The annual epidemic outbreak of Acute Encephalitis Syndrome (AES) has made its entry in Bihar's hinterlands amid COVID-19. A shattered public healthcare system confronting the pandemic has now tasked with tackling AES cases. Tall claims of the health department on confronting AES are contrary to the preparedness of officials in AES-prone districts of Muzaffarpur, Sitamarhi, Vaishali, Sheohar, East and West Champaran.
Ankush Raj and Aditya Kumar of Motipur and Meenapur blocks were fresh AES cases in the paediatrics division of Sri Krishna Medical College and Hospital (SKMCH) Muzaffarpur. Mukesh Ram, a resident of Daria Chhapra village, saw his three-year-old son Ankush suffering convulsions in the afternoon on May 26 and rushed him to SKMCH's paediatric intensive care unit or PICU. As per Mukesh, the nearest Primary Health Centre (PHC) in Motipur was ill-equipped to treat AES.
The death of two-year-old Md. Imran hailing from Paroo block on May 26 was the latest in the list of losses due to AES. Imran too had severe convulsions and was taken to the hospital in a serious condition.
The first death due to AES was of 12-year-old Nandan from Kanti block. He had severe seizures and fever but his death was not categorised as one due to AES by the district health department.
Dr. Gopal Shankar Sahni, the head of the paediatric department at SKMCH, told Newsclick that most children who tested positive for AES had hyperglycemia and were malnourished. Twenty two cases of AES have been reported till date with four deaths among them. However the peak month for the disease, June, which is known to report a high number of AES cases, is yet to come by. AES patients are known to have weak socio-economic backgrounds and belong to backward sections of society (SCs, STs). Last year the AES patient count stood at 89.
Dr. Sahni's comments hinted at a 2019 audit report, which the accountant general submitted to the Bihar government, quoting the medical superintendent of SKMCH as saying that malnutrition in children, hot and humid conditions, and low baseline sugar levels were responsible for the AES deaths. This led to a government aided socio-economic survey in five worst AES-affected blocks of Muzaffarpur district which has not led to results thus far.
The first AES case in the state was detected on February 19 in the Paroo block of Muzaffarpur. Since then the district administrations have claimed to be on their toes, making arrangements to treat AES suspected patients at the block level itself, but the ground reality seems far from so.
Pic: List of advisory to treat AES patients at Musahari block PHC
The ongoing COVID-19 pandemic alongside an AES outbreak has exerted immense pressure on health resources, pushing the focus on health infrastructure to the periphery. According to an official based in Musahari PHC, an area considered to be the epicenter of AES cases, said the PHC is under immense constrains due to the pandemic. He said that administering anticonvulsants during the initial signs of fever and convulsion at the nearest PHC was mandatory as per the 2018 AES SOP guidelines which are not in practice. An insufficient drug stock in PHCs across the district for emergency care of AES patients is a common sight.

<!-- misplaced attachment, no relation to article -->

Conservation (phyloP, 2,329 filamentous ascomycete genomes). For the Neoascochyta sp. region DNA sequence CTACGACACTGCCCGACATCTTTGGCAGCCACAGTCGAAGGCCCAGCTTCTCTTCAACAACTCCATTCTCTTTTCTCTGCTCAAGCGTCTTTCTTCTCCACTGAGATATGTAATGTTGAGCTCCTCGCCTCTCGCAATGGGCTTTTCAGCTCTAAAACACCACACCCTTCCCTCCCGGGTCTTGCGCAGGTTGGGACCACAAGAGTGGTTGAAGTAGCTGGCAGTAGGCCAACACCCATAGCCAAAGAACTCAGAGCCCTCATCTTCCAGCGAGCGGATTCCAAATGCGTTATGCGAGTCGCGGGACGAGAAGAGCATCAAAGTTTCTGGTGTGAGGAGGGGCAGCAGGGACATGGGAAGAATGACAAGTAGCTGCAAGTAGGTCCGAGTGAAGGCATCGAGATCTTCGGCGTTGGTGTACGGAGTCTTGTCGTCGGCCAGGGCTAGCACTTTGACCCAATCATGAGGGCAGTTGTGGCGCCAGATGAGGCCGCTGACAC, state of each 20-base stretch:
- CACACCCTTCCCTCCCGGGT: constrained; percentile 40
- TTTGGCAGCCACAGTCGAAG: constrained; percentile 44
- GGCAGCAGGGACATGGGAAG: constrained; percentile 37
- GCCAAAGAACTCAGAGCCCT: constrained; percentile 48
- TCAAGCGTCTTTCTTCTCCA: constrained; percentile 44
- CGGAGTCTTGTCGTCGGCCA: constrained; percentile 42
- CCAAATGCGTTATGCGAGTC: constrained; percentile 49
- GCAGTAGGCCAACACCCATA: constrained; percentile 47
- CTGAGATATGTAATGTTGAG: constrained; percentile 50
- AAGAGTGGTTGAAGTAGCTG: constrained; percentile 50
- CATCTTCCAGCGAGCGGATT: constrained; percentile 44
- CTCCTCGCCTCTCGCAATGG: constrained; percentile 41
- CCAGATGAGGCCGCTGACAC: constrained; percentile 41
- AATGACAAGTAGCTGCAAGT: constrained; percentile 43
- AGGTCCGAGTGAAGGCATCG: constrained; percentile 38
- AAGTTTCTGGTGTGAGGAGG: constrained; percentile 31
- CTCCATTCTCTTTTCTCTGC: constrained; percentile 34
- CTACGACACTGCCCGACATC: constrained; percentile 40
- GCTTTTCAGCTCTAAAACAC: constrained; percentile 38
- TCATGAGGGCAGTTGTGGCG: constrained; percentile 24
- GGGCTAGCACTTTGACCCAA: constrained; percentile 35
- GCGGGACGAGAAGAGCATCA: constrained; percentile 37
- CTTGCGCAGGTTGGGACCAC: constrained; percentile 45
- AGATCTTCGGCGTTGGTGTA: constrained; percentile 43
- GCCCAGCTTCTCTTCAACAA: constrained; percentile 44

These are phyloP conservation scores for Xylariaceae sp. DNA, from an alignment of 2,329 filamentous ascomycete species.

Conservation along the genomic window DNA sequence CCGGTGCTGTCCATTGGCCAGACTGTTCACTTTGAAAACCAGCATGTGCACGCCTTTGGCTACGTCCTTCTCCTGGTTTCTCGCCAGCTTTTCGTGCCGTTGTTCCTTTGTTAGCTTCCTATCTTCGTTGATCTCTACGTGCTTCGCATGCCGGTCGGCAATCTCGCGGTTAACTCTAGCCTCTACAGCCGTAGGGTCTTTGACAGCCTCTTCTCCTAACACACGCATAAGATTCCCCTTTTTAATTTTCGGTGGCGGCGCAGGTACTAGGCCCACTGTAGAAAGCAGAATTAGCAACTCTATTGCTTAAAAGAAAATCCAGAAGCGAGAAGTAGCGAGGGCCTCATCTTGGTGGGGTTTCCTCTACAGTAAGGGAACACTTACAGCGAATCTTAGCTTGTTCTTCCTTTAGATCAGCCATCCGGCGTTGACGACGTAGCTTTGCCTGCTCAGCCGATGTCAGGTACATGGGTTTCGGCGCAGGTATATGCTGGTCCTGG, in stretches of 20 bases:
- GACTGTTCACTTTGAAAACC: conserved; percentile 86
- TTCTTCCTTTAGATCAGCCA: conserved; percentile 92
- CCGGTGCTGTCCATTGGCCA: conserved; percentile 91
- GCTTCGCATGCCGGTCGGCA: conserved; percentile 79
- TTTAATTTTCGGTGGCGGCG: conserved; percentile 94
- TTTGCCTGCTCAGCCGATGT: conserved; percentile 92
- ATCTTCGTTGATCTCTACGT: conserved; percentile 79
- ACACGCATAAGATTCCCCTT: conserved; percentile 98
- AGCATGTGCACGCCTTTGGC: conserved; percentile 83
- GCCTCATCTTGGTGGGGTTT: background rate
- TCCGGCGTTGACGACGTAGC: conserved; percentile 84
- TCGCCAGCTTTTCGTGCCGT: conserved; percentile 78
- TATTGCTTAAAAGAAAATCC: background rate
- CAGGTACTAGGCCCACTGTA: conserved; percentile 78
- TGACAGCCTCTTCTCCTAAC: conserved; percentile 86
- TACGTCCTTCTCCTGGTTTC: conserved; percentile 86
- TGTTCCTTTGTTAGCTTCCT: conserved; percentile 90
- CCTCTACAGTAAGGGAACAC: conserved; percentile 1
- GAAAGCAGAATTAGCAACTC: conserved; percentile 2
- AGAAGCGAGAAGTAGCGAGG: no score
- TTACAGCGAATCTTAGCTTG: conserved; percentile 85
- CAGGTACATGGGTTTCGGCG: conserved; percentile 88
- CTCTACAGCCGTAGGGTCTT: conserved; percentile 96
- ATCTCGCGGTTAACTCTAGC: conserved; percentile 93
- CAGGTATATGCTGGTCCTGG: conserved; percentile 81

The deaths of two girls from one family during the onset of the epidemic the previous year in Roshanpur Chakki village under Musahari block had rocked the health department. The unavailability of an ambulance was reported by the victims' family, pointing to negligence at the PHC level. Most villages severely affected by AES are situated along the embankment of the Burhi Gandak river, resulting in snapped communication lines to the hamlets during crisis hours.
Every PHC of the district (Muzaffarpur) were required to have a two-bed paediatric intensive care unit, but due to the COVID-19 scare, they were turned into COVID wards, said Dr. Prabhat at the Motipur block PHC. The scarcity of a PICU ward at the local level remains unresolved, resulting in no change in the status quo for AES-affected patients, he further added. As per ASHA workers in the same block, awareness programs and distribution of Oral Rehydration Solution (ORS) packets ceased to exist due to COVID-19 and the work burden on them. Distribution of milk powder and jaggery as per last year’s directions did not see the light of day beyond video conferencing activity between officials and the CM.
According to the government’s new SOP, when a child falls ill in a village, they need to be rushed to the nearest PHC and not to a larger district hospital such as the SKMCH. Ailing PHCs have further added to the challenges before the government. The deployment of trained doctors and nurses in AES-affected districts and setting up of an integrated command centre at the district hospitals as reported by the Tirhut Divisional Commissioner, is yet to happen. The purpose of roping in trained medical hands is aimed at documenting the intricate details of the illness like symptoms, the effect of drugs and so on.
A district health official, on the condition of anonymity, revealed that a serious counter to AES is not yet on the horizon. Lofty claims by lawmakers has not turned into reality. In 2014 when the deaths of more than 80 children from AES was reported from northern Bihar, the Union Health Minister had undertaken a visit to the area, following which he tweeted: “Visited hospitals in Muzaffarpur to know about children suffering from acute encephalitis syndrome. Really touching moment for me. Research? (sic)”.
The situation has not changed much. Since then a new set of measures have failed to contain an annual outbreak with no step towards research to determine the causative factors of AES.
The writer is a freelance journalist based in Bihar.